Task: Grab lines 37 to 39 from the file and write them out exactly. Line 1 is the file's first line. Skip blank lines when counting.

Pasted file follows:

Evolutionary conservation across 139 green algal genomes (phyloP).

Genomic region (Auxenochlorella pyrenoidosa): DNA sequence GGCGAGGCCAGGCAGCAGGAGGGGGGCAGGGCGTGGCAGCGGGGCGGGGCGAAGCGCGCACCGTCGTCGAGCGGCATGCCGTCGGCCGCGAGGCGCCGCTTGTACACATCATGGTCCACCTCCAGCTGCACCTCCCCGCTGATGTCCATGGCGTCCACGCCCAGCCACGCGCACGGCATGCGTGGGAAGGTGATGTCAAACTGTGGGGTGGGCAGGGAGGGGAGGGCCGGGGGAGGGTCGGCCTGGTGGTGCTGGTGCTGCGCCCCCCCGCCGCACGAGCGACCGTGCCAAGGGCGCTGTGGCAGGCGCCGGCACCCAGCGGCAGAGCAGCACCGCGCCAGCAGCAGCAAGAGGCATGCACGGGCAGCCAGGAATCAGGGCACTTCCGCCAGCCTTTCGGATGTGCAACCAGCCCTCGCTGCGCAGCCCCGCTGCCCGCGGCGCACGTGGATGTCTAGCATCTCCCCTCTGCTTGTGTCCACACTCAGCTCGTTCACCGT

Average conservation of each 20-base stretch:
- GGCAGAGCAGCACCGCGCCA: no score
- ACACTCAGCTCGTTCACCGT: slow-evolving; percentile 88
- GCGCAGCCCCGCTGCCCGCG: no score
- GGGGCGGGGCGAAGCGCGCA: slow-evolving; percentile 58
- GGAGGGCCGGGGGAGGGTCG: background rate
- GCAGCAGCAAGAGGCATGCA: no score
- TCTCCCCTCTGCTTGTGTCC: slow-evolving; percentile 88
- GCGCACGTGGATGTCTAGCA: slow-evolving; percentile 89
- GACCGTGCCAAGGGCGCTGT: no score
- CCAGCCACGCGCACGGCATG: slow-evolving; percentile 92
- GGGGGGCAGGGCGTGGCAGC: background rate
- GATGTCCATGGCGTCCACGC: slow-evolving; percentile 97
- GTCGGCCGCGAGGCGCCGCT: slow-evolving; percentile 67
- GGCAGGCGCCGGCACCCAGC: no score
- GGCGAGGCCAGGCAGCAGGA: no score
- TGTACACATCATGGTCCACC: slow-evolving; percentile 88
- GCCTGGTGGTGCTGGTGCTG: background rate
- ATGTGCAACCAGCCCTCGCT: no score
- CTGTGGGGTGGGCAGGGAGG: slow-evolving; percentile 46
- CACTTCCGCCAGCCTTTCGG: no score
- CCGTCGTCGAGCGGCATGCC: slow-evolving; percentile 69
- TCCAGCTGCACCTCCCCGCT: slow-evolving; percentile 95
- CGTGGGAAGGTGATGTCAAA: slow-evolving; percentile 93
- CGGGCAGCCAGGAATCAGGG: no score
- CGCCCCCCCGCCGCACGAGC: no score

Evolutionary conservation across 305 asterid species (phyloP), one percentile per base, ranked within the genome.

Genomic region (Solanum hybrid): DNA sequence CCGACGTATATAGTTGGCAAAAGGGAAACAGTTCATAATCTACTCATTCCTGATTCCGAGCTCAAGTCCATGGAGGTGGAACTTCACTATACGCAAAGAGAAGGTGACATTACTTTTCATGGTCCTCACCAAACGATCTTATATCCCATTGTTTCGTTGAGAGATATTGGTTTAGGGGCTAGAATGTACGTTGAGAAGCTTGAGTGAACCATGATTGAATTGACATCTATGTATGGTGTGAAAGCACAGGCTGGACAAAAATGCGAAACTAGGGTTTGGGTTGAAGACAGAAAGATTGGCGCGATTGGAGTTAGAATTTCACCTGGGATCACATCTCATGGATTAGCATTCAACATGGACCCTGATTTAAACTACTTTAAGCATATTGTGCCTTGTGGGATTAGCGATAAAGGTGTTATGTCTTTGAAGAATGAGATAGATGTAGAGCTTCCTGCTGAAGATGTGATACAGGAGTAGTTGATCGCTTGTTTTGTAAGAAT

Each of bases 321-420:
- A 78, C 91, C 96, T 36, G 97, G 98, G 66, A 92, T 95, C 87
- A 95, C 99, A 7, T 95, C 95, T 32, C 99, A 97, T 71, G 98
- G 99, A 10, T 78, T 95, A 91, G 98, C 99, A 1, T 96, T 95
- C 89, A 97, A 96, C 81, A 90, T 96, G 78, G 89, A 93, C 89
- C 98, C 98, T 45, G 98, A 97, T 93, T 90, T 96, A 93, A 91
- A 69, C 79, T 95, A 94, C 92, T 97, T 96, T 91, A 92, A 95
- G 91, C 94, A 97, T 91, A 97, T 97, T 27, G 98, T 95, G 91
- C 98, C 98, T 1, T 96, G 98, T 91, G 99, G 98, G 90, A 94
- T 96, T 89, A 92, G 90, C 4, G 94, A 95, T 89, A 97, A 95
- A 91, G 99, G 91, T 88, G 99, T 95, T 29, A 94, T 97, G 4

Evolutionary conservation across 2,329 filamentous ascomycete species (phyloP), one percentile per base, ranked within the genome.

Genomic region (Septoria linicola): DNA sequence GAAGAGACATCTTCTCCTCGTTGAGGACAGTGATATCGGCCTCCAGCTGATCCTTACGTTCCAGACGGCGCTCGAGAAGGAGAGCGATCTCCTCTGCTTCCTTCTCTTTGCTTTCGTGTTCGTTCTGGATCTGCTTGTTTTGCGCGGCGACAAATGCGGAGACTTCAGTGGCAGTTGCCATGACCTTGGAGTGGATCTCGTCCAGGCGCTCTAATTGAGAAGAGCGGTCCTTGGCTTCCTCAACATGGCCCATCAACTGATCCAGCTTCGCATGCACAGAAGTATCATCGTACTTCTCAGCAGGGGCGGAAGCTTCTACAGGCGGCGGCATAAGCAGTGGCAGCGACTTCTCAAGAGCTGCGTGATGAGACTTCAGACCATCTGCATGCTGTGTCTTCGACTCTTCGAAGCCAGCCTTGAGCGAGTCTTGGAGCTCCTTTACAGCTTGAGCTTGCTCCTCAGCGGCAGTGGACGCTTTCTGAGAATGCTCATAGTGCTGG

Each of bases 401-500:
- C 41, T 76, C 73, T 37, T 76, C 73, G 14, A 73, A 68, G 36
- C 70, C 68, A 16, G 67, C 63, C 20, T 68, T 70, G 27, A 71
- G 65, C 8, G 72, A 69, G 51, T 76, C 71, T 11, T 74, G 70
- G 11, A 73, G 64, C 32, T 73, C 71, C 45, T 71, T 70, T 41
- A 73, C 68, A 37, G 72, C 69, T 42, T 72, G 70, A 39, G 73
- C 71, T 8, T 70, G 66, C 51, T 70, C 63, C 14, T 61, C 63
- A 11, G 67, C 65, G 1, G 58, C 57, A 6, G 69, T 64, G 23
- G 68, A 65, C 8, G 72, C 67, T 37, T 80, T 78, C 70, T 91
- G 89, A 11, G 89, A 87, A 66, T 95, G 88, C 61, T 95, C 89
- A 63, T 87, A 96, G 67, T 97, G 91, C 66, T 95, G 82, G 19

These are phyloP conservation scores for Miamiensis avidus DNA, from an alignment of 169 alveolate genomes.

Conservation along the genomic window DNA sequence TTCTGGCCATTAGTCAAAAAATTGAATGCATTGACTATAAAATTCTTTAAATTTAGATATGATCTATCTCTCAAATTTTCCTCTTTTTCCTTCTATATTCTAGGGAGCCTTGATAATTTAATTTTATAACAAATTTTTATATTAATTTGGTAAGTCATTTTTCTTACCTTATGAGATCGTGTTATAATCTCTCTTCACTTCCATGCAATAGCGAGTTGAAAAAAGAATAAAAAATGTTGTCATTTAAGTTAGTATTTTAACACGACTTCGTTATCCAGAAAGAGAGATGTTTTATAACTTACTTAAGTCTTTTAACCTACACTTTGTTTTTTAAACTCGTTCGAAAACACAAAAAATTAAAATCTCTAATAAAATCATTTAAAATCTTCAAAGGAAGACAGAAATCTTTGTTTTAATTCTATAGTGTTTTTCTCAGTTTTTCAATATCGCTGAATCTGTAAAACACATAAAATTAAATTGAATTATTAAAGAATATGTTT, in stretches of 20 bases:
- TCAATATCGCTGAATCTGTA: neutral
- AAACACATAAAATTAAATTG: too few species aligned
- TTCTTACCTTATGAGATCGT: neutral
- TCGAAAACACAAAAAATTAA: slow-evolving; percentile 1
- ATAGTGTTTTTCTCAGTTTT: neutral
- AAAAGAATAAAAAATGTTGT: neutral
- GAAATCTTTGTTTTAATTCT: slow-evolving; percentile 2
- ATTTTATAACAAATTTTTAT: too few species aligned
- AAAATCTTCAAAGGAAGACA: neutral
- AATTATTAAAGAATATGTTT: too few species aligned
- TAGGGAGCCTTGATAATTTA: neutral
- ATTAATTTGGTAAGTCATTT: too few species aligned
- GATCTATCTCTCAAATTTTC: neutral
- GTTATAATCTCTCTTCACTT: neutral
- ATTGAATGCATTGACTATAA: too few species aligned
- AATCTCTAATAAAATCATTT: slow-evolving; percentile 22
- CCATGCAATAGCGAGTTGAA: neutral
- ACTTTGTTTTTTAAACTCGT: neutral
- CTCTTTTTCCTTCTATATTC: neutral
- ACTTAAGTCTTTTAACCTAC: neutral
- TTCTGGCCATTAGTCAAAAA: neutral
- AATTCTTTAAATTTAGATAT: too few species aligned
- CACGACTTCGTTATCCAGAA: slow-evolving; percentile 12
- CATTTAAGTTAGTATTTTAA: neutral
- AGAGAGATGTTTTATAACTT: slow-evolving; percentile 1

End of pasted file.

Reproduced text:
- A 69, C 79, T 95, A 94, C 92, T 97, T 96, T 91, A 92, A 95
- G 91, C 94, A 97, T 91, A 97, T 97, T 27, G 98, T 95, G 91
- C 98, C 98, T 1, T 96, G 98, T 91, G 99, G 98, G 90, A 94